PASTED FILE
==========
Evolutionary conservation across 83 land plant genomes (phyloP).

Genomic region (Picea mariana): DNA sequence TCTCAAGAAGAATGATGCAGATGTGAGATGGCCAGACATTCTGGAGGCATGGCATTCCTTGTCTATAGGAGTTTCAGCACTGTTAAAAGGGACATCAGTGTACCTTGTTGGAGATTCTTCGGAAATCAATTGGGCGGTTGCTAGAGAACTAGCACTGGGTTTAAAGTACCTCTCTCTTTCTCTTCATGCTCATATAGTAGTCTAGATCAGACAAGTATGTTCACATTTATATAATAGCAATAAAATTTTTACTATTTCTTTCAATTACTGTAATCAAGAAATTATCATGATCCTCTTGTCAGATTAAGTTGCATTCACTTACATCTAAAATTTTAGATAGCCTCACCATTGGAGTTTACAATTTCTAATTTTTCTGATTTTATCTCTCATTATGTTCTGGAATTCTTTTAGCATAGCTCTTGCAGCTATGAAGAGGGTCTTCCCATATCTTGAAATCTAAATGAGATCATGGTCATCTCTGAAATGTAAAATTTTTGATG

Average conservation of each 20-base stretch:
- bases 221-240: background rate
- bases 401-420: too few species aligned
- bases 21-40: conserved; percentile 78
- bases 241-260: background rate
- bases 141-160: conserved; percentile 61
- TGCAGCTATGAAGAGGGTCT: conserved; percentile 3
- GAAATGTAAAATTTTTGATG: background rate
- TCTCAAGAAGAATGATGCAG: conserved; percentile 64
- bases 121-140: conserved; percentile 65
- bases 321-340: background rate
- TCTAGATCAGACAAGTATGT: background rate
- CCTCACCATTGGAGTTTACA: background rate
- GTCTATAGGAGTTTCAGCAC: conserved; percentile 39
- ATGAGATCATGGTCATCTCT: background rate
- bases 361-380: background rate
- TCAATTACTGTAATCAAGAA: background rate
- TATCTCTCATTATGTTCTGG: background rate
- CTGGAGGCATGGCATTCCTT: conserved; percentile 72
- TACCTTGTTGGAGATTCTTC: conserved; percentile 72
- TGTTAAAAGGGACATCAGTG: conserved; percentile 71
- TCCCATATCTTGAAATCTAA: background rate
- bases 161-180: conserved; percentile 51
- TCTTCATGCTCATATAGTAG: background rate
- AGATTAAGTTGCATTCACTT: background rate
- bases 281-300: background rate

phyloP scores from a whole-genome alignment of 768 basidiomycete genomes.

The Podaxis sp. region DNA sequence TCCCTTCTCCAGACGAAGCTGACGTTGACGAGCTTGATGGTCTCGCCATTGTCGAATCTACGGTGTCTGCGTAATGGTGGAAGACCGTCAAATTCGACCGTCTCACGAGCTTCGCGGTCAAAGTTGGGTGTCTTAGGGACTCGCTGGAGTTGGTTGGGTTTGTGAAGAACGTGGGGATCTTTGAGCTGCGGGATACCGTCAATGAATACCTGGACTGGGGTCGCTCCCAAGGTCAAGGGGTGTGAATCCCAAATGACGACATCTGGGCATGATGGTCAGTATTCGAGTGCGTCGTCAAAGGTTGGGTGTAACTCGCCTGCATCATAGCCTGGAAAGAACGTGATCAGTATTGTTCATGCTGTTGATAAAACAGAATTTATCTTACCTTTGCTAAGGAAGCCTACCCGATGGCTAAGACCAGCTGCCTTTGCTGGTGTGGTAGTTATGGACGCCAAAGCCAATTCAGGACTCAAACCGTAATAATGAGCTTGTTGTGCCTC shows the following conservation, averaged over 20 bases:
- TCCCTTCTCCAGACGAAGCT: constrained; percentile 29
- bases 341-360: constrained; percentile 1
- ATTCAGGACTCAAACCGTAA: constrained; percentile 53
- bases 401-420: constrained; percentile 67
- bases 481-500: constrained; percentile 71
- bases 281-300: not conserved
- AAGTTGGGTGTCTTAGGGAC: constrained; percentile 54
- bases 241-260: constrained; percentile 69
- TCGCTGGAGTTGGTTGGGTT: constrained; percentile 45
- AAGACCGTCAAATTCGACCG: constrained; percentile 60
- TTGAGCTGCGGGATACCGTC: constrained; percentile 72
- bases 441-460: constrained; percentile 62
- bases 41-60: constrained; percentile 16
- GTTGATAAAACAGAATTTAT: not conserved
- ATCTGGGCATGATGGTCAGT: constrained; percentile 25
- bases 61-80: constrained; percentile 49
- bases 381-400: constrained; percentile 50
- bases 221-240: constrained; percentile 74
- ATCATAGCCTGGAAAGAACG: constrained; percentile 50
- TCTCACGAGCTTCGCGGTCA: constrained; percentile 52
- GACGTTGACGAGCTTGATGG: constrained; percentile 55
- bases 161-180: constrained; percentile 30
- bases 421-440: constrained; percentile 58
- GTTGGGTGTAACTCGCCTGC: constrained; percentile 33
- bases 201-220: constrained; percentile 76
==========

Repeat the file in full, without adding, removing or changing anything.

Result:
Evolutionary conservation across 83 land plant genomes (phyloP).

Genomic region (Picea mariana): DNA sequence TCTCAAGAAGAATGATGCAGATGTGAGATGGCCAGACATTCTGGAGGCATGGCATTCCTTGTCTATAGGAGTTTCAGCACTGTTAAAAGGGACATCAGTGTACCTTGTTGGAGATTCTTCGGAAATCAATTGGGCGGTTGCTAGAGAACTAGCACTGGGTTTAAAGTACCTCTCTCTTTCTCTTCATGCTCATATAGTAGTCTAGATCAGACAAGTATGTTCACATTTATATAATAGCAATAAAATTTTTACTATTTCTTTCAATTACTGTAATCAAGAAATTATCATGATCCTCTTGTCAGATTAAGTTGCATTCACTTACATCTAAAATTTTAGATAGCCTCACCATTGGAGTTTACAATTTCTAATTTTTCTGATTTTATCTCTCATTATGTTCTGGAATTCTTTTAGCATAGCTCTTGCAGCTATGAAGAGGGTCTTCCCATATCTTGAAATCTAAATGAGATCATGGTCATCTCTGAAATGTAAAATTTTTGATG

Average conservation of each 20-base stretch:
- bases 221-240: background rate
- bases 401-420: too few species aligned
- bases 21-40: conserved; percentile 78
- bases 241-260: background rate
- bases 141-160: conserved; percentile 61
- TGCAGCTATGAAGAGGGTCT: conserved; percentile 3
- GAAATGTAAAATTTTTGATG: background rate
- TCTCAAGAAGAATGATGCAG: conserved; percentile 64
- bases 121-140: conserved; percentile 65
- bases 321-340: background rate
- TCTAGATCAGACAAGTATGT: background rate
- CCTCACCATTGGAGTTTACA: background rate
- GTCTATAGGAGTTTCAGCAC: conserved; percentile 39
- ATGAGATCATGGTCATCTCT: background rate
- bases 361-380: background rate
- TCAATTACTGTAATCAAGAA: background rate
- TATCTCTCATTATGTTCTGG: background rate
- CTGGAGGCATGGCATTCCTT: conserved; percentile 72
- TACCTTGTTGGAGATTCTTC: conserved; percentile 72
- TGTTAAAAGGGACATCAGTG: conserved; percentile 71
- TCCCATATCTTGAAATCTAA: background rate
- bases 161-180: conserved; percentile 51
- TCTTCATGCTCATATAGTAG: background rate
- AGATTAAGTTGCATTCACTT: background rate
- bases 281-300: background rate

phyloP scores from a whole-genome alignment of 768 basidiomycete genomes.

The Podaxis sp. region DNA sequence TCCCTTCTCCAGACGAAGCTGACGTTGACGAGCTTGATGGTCTCGCCATTGTCGAATCTACGGTGTCTGCGTAATGGTGGAAGACCGTCAAATTCGACCGTCTCACGAGCTTCGCGGTCAAAGTTGGGTGTCTTAGGGACTCGCTGGAGTTGGTTGGGTTTGTGAAGAACGTGGGGATCTTTGAGCTGCGGGATACCGTCAATGAATACCTGGACTGGGGTCGCTCCCAAGGTCAAGGGGTGTGAATCCCAAATGACGACATCTGGGCATGATGGTCAGTATTCGAGTGCGTCGTCAAAGGTTGGGTGTAACTCGCCTGCATCATAGCCTGGAAAGAACGTGATCAGTATTGTTCATGCTGTTGATAAAACAGAATTTATCTTACCTTTGCTAAGGAAGCCTACCCGATGGCTAAGACCAGCTGCCTTTGCTGGTGTGGTAGTTATGGACGCCAAAGCCAATTCAGGACTCAAACCGTAATAATGAGCTTGTTGTGCCTC shows the following conservation, averaged over 20 bases:
- TCCCTTCTCCAGACGAAGCT: constrained; percentile 29
- bases 341-360: constrained; percentile 1
- ATTCAGGACTCAAACCGTAA: constrained; percentile 53
- bases 401-420: constrained; percentile 67
- bases 481-500: constrained; percentile 71
- bases 281-300: not conserved
- AAGTTGGGTGTCTTAGGGAC: constrained; percentile 54
- bases 241-260: constrained; percentile 69
- TCGCTGGAGTTGGTTGGGTT: constrained; percentile 45
- AAGACCGTCAAATTCGACCG: constrained; percentile 60
- TTGAGCTGCGGGATACCGTC: constrained; percentile 72
- bases 441-460: constrained; percentile 62
- bases 41-60: constrained; percentile 16
- GTTGATAAAACAGAATTTAT: not conserved
- ATCTGGGCATGATGGTCAGT: constrained; percentile 25
- bases 61-80: constrained; percentile 49
- bases 381-400: constrained; percentile 50
- bases 221-240: constrained; percentile 74
- ATCATAGCCTGGAAAGAACG: constrained; percentile 50
- TCTCACGAGCTTCGCGGTCA: constrained; percentile 52
- GACGTTGACGAGCTTGATGG: constrained; percentile 55
- bases 161-180: constrained; percentile 30
- bases 421-440: constrained; percentile 58
- GTTGGGTGTAACTCGCCTGC: constrained; percentile 33
- bases 201-220: constrained; percentile 76